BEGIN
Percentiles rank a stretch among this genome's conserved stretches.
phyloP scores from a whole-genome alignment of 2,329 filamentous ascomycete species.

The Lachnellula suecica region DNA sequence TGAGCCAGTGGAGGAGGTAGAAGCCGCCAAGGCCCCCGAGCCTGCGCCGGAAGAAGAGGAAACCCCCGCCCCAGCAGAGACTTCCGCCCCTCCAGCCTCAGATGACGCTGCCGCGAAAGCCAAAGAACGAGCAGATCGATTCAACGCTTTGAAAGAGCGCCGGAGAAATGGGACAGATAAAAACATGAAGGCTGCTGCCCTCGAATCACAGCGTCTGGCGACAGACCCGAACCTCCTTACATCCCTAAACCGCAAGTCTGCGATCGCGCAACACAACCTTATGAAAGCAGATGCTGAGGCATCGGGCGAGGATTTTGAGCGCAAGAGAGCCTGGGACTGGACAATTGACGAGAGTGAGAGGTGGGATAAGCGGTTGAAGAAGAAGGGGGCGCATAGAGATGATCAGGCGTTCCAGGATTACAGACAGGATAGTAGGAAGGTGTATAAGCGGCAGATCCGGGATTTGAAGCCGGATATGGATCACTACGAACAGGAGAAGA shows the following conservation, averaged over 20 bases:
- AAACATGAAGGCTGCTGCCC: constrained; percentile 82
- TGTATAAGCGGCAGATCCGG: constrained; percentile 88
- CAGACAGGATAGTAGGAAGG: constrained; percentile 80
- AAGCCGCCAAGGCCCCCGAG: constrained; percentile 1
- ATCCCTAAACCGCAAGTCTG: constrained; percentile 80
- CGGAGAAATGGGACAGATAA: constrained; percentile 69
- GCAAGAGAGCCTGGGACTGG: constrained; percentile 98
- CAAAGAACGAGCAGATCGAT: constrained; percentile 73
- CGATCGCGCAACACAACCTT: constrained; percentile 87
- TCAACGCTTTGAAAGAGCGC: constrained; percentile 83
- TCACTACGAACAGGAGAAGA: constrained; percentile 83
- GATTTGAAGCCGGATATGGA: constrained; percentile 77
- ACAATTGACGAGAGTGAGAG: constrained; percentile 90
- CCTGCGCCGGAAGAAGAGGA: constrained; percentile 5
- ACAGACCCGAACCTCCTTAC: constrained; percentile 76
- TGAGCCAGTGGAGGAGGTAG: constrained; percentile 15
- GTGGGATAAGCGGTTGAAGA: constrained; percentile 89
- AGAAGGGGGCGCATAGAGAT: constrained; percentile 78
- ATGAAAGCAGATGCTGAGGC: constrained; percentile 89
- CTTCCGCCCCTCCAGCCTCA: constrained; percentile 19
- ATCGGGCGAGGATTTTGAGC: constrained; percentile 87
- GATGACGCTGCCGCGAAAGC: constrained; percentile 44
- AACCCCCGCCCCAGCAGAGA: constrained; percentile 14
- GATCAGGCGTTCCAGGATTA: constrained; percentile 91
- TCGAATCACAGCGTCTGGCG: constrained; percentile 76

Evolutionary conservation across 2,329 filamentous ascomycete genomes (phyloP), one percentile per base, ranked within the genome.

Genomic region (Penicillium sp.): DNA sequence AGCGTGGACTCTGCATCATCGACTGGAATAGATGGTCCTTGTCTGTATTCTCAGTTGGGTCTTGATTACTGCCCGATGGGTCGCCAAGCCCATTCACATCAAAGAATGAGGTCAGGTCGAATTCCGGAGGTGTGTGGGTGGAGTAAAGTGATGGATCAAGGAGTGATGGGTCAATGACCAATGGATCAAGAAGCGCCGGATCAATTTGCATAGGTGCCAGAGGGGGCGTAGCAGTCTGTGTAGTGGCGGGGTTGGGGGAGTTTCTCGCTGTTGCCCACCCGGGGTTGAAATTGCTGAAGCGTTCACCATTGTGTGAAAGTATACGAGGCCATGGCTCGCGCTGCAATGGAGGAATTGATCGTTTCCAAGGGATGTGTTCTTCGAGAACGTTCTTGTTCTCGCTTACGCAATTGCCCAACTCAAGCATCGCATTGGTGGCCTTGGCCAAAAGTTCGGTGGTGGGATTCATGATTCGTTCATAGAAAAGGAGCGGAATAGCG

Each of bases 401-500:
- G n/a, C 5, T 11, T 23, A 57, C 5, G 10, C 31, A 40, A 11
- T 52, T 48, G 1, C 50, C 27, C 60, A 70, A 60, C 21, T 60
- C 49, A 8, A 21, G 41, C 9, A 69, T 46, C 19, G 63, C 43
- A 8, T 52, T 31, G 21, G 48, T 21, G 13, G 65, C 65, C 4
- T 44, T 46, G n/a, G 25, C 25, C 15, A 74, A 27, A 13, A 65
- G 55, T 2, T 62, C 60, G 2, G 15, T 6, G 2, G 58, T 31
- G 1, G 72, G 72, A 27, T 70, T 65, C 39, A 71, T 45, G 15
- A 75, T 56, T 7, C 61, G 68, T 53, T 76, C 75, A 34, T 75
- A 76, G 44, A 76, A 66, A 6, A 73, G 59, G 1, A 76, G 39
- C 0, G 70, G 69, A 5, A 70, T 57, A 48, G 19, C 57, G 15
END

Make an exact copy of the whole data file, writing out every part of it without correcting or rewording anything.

Percentiles rank a stretch among this genome's conserved stretches.
phyloP scores from a whole-genome alignment of 2,329 filamentous ascomycete species.

The Lachnellula suecica region DNA sequence TGAGCCAGTGGAGGAGGTAGAAGCCGCCAAGGCCCCCGAGCCTGCGCCGGAAGAAGAGGAAACCCCCGCCCCAGCAGAGACTTCCGCCCCTCCAGCCTCAGATGACGCTGCCGCGAAAGCCAAAGAACGAGCAGATCGATTCAACGCTTTGAAAGAGCGCCGGAGAAATGGGACAGATAAAAACATGAAGGCTGCTGCCCTCGAATCACAGCGTCTGGCGACAGACCCGAACCTCCTTACATCCCTAAACCGCAAGTCTGCGATCGCGCAACACAACCTTATGAAAGCAGATGCTGAGGCATCGGGCGAGGATTTTGAGCGCAAGAGAGCCTGGGACTGGACAATTGACGAGAGTGAGAGGTGGGATAAGCGGTTGAAGAAGAAGGGGGCGCATAGAGATGATCAGGCGTTCCAGGATTACAGACAGGATAGTAGGAAGGTGTATAAGCGGCAGATCCGGGATTTGAAGCCGGATATGGATCACTACGAACAGGAGAAGA shows the following conservation, averaged over 20 bases:
- AAACATGAAGGCTGCTGCCC: constrained; percentile 82
- TGTATAAGCGGCAGATCCGG: constrained; percentile 88
- CAGACAGGATAGTAGGAAGG: constrained; percentile 80
- AAGCCGCCAAGGCCCCCGAG: constrained; percentile 1
- ATCCCTAAACCGCAAGTCTG: constrained; percentile 80
- CGGAGAAATGGGACAGATAA: constrained; percentile 69
- GCAAGAGAGCCTGGGACTGG: constrained; percentile 98
- CAAAGAACGAGCAGATCGAT: constrained; percentile 73
- CGATCGCGCAACACAACCTT: constrained; percentile 87
- TCAACGCTTTGAAAGAGCGC: constrained; percentile 83
- TCACTACGAACAGGAGAAGA: constrained; percentile 83
- GATTTGAAGCCGGATATGGA: constrained; percentile 77
- ACAATTGACGAGAGTGAGAG: constrained; percentile 90
- CCTGCGCCGGAAGAAGAGGA: constrained; percentile 5
- ACAGACCCGAACCTCCTTAC: constrained; percentile 76
- TGAGCCAGTGGAGGAGGTAG: constrained; percentile 15
- GTGGGATAAGCGGTTGAAGA: constrained; percentile 89
- AGAAGGGGGCGCATAGAGAT: constrained; percentile 78
- ATGAAAGCAGATGCTGAGGC: constrained; percentile 89
- CTTCCGCCCCTCCAGCCTCA: constrained; percentile 19
- ATCGGGCGAGGATTTTGAGC: constrained; percentile 87
- GATGACGCTGCCGCGAAAGC: constrained; percentile 44
- AACCCCCGCCCCAGCAGAGA: constrained; percentile 14
- GATCAGGCGTTCCAGGATTA: constrained; percentile 91
- TCGAATCACAGCGTCTGGCG: constrained; percentile 76

Evolutionary conservation across 2,329 filamentous ascomycete genomes (phyloP), one percentile per base, ranked within the genome.

Genomic region (Penicillium sp.): DNA sequence AGCGTGGACTCTGCATCATCGACTGGAATAGATGGTCCTTGTCTGTATTCTCAGTTGGGTCTTGATTACTGCCCGATGGGTCGCCAAGCCCATTCACATCAAAGAATGAGGTCAGGTCGAATTCCGGAGGTGTGTGGGTGGAGTAAAGTGATGGATCAAGGAGTGATGGGTCAATGACCAATGGATCAAGAAGCGCCGGATCAATTTGCATAGGTGCCAGAGGGGGCGTAGCAGTCTGTGTAGTGGCGGGGTTGGGGGAGTTTCTCGCTGTTGCCCACCCGGGGTTGAAATTGCTGAAGCGTTCACCATTGTGTGAAAGTATACGAGGCCATGGCTCGCGCTGCAATGGAGGAATTGATCGTTTCCAAGGGATGTGTTCTTCGAGAACGTTCTTGTTCTCGCTTACGCAATTGCCCAACTCAAGCATCGCATTGGTGGCCTTGGCCAAAAGTTCGGTGGTGGGATTCATGATTCGTTCATAGAAAAGGAGCGGAATAGCG

Each of bases 401-500:
- G n/a, C 5, T 11, T 23, A 57, C 5, G 10, C 31, A 40, A 11
- T 52, T 48, G 1, C 50, C 27, C 60, A 70, A 60, C 21, T 60
- C 49, A 8, A 21, G 41, C 9, A 69, T 46, C 19, G 63, C 43
- A 8, T 52, T 31, G 21, G 48, T 21, G 13, G 65, C 65, C 4
- T 44, T 46, G n/a, G 25, C 25, C 15, A 74, A 27, A 13, A 65
- G 55, T 2, T 62, C 60, G 2, G 15, T 6, G 2, G 58, T 31
- G 1, G 72, G 72, A 27, T 70, T 65, C 39, A 71, T 45, G 15
- A 75, T 56, T 7, C 61, G 68, T 53, T 76, C 75, A 34, T 75
- A 76, G 44, A 76, A 66, A 6, A 73, G 59, G 1, A 76, G 39
- C 0, G 70, G 69, A 5, A 70, T 57, A 48, G 19, C 57, G 15